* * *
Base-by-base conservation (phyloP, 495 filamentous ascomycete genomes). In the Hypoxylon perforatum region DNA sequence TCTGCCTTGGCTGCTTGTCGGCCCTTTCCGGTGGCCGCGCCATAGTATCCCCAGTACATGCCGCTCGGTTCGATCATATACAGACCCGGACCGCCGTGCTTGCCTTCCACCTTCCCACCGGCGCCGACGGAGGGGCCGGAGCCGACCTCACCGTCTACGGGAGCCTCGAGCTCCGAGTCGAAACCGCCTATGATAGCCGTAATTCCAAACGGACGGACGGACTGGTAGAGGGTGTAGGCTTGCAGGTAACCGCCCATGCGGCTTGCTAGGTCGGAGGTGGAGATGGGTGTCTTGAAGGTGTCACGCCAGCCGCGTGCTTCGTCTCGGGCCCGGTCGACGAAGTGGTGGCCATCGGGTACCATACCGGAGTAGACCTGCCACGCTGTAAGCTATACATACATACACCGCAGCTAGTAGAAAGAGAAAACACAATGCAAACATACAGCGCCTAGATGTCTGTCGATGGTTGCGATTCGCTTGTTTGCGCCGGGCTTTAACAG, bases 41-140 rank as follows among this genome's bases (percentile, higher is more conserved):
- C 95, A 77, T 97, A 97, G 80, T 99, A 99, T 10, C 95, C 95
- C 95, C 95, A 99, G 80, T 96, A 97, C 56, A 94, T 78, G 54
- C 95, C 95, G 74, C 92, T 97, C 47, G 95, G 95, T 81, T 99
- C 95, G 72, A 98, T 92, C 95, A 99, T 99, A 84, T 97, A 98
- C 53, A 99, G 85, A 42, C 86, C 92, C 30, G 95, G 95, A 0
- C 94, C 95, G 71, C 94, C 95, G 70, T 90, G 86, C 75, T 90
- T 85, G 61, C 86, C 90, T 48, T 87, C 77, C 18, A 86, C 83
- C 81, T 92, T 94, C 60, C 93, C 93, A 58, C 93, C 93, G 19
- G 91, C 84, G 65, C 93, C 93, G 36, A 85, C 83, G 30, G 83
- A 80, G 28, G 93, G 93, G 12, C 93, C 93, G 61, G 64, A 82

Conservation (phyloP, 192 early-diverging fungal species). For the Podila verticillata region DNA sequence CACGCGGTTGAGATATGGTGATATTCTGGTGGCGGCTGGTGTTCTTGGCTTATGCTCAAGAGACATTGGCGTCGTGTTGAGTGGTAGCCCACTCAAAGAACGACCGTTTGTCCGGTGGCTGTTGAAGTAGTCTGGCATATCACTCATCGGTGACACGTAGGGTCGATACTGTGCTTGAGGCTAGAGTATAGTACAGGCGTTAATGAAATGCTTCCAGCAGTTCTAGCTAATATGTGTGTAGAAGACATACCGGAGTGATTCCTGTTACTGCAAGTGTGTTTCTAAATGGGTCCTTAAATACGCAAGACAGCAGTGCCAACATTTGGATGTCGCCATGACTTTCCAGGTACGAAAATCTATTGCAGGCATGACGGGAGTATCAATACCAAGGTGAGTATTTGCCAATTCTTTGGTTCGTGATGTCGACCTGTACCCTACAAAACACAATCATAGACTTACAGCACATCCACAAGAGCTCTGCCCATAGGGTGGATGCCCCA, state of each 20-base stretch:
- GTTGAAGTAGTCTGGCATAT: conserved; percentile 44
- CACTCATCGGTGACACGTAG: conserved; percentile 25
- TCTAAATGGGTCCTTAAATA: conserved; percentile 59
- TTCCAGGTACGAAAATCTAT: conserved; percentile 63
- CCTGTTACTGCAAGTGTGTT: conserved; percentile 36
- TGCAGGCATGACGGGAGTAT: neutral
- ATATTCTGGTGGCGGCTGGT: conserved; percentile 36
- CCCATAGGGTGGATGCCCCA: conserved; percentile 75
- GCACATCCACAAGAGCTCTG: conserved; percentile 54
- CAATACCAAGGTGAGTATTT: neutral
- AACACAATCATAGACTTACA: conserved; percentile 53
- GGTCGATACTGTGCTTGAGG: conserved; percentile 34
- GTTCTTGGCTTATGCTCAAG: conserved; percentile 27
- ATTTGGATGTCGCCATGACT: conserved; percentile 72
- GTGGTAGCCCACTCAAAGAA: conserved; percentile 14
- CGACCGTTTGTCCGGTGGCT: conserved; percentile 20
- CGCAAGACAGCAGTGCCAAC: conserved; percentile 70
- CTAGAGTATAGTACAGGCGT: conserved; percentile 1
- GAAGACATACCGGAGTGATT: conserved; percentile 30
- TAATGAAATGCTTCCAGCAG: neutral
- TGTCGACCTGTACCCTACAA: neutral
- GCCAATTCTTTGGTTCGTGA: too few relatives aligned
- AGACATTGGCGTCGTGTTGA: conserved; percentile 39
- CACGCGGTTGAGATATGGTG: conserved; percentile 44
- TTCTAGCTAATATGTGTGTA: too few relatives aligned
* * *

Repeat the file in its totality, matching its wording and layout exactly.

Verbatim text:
Base-by-base conservation (phyloP, 495 filamentous ascomycete genomes). In the Hypoxylon perforatum region DNA sequence TCTGCCTTGGCTGCTTGTCGGCCCTTTCCGGTGGCCGCGCCATAGTATCCCCAGTACATGCCGCTCGGTTCGATCATATACAGACCCGGACCGCCGTGCTTGCCTTCCACCTTCCCACCGGCGCCGACGGAGGGGCCGGAGCCGACCTCACCGTCTACGGGAGCCTCGAGCTCCGAGTCGAAACCGCCTATGATAGCCGTAATTCCAAACGGACGGACGGACTGGTAGAGGGTGTAGGCTTGCAGGTAACCGCCCATGCGGCTTGCTAGGTCGGAGGTGGAGATGGGTGTCTTGAAGGTGTCACGCCAGCCGCGTGCTTCGTCTCGGGCCCGGTCGACGAAGTGGTGGCCATCGGGTACCATACCGGAGTAGACCTGCCACGCTGTAAGCTATACATACATACACCGCAGCTAGTAGAAAGAGAAAACACAATGCAAACATACAGCGCCTAGATGTCTGTCGATGGTTGCGATTCGCTTGTTTGCGCCGGGCTTTAACAG, bases 41-140 rank as follows among this genome's bases (percentile, higher is more conserved):
- C 95, A 77, T 97, A 97, G 80, T 99, A 99, T 10, C 95, C 95
- C 95, C 95, A 99, G 80, T 96, A 97, C 56, A 94, T 78, G 54
- C 95, C 95, G 74, C 92, T 97, C 47, G 95, G 95, T 81, T 99
- C 95, G 72, A 98, T 92, C 95, A 99, T 99, A 84, T 97, A 98
- C 53, A 99, G 85, A 42, C 86, C 92, C 30, G 95, G 95, A 0
- C 94, C 95, G 71, C 94, C 95, G 70, T 90, G 86, C 75, T 90
- T 85, G 61, C 86, C 90, T 48, T 87, C 77, C 18, A 86, C 83
- C 81, T 92, T 94, C 60, C 93, C 93, A 58, C 93, C 93, G 19
- G 91, C 84, G 65, C 93, C 93, G 36, A 85, C 83, G 30, G 83
- A 80, G 28, G 93, G 93, G 12, C 93, C 93, G 61, G 64, A 82

Conservation (phyloP, 192 early-diverging fungal species). For the Podila verticillata region DNA sequence CACGCGGTTGAGATATGGTGATATTCTGGTGGCGGCTGGTGTTCTTGGCTTATGCTCAAGAGACATTGGCGTCGTGTTGAGTGGTAGCCCACTCAAAGAACGACCGTTTGTCCGGTGGCTGTTGAAGTAGTCTGGCATATCACTCATCGGTGACACGTAGGGTCGATACTGTGCTTGAGGCTAGAGTATAGTACAGGCGTTAATGAAATGCTTCCAGCAGTTCTAGCTAATATGTGTGTAGAAGACATACCGGAGTGATTCCTGTTACTGCAAGTGTGTTTCTAAATGGGTCCTTAAATACGCAAGACAGCAGTGCCAACATTTGGATGTCGCCATGACTTTCCAGGTACGAAAATCTATTGCAGGCATGACGGGAGTATCAATACCAAGGTGAGTATTTGCCAATTCTTTGGTTCGTGATGTCGACCTGTACCCTACAAAACACAATCATAGACTTACAGCACATCCACAAGAGCTCTGCCCATAGGGTGGATGCCCCA, state of each 20-base stretch:
- GTTGAAGTAGTCTGGCATAT: conserved; percentile 44
- CACTCATCGGTGACACGTAG: conserved; percentile 25
- TCTAAATGGGTCCTTAAATA: conserved; percentile 59
- TTCCAGGTACGAAAATCTAT: conserved; percentile 63
- CCTGTTACTGCAAGTGTGTT: conserved; percentile 36
- TGCAGGCATGACGGGAGTAT: neutral
- ATATTCTGGTGGCGGCTGGT: conserved; percentile 36
- CCCATAGGGTGGATGCCCCA: conserved; percentile 75
- GCACATCCACAAGAGCTCTG: conserved; percentile 54
- CAATACCAAGGTGAGTATTT: neutral
- AACACAATCATAGACTTACA: conserved; percentile 53
- GGTCGATACTGTGCTTGAGG: conserved; percentile 34
- GTTCTTGGCTTATGCTCAAG: conserved; percentile 27
- ATTTGGATGTCGCCATGACT: conserved; percentile 72
- GTGGTAGCCCACTCAAAGAA: conserved; percentile 14
- CGACCGTTTGTCCGGTGGCT: conserved; percentile 20
- CGCAAGACAGCAGTGCCAAC: conserved; percentile 70
- CTAGAGTATAGTACAGGCGT: conserved; percentile 1
- GAAGACATACCGGAGTGATT: conserved; percentile 30
- TAATGAAATGCTTCCAGCAG: neutral
- TGTCGACCTGTACCCTACAA: neutral
- GCCAATTCTTTGGTTCGTGA: too few relatives aligned
- AGACATTGGCGTCGTGTTGA: conserved; percentile 39
- CACGCGGTTGAGATATGGTG: conserved; percentile 44
- TTCTAGCTAATATGTGTGTA: too few relatives aligned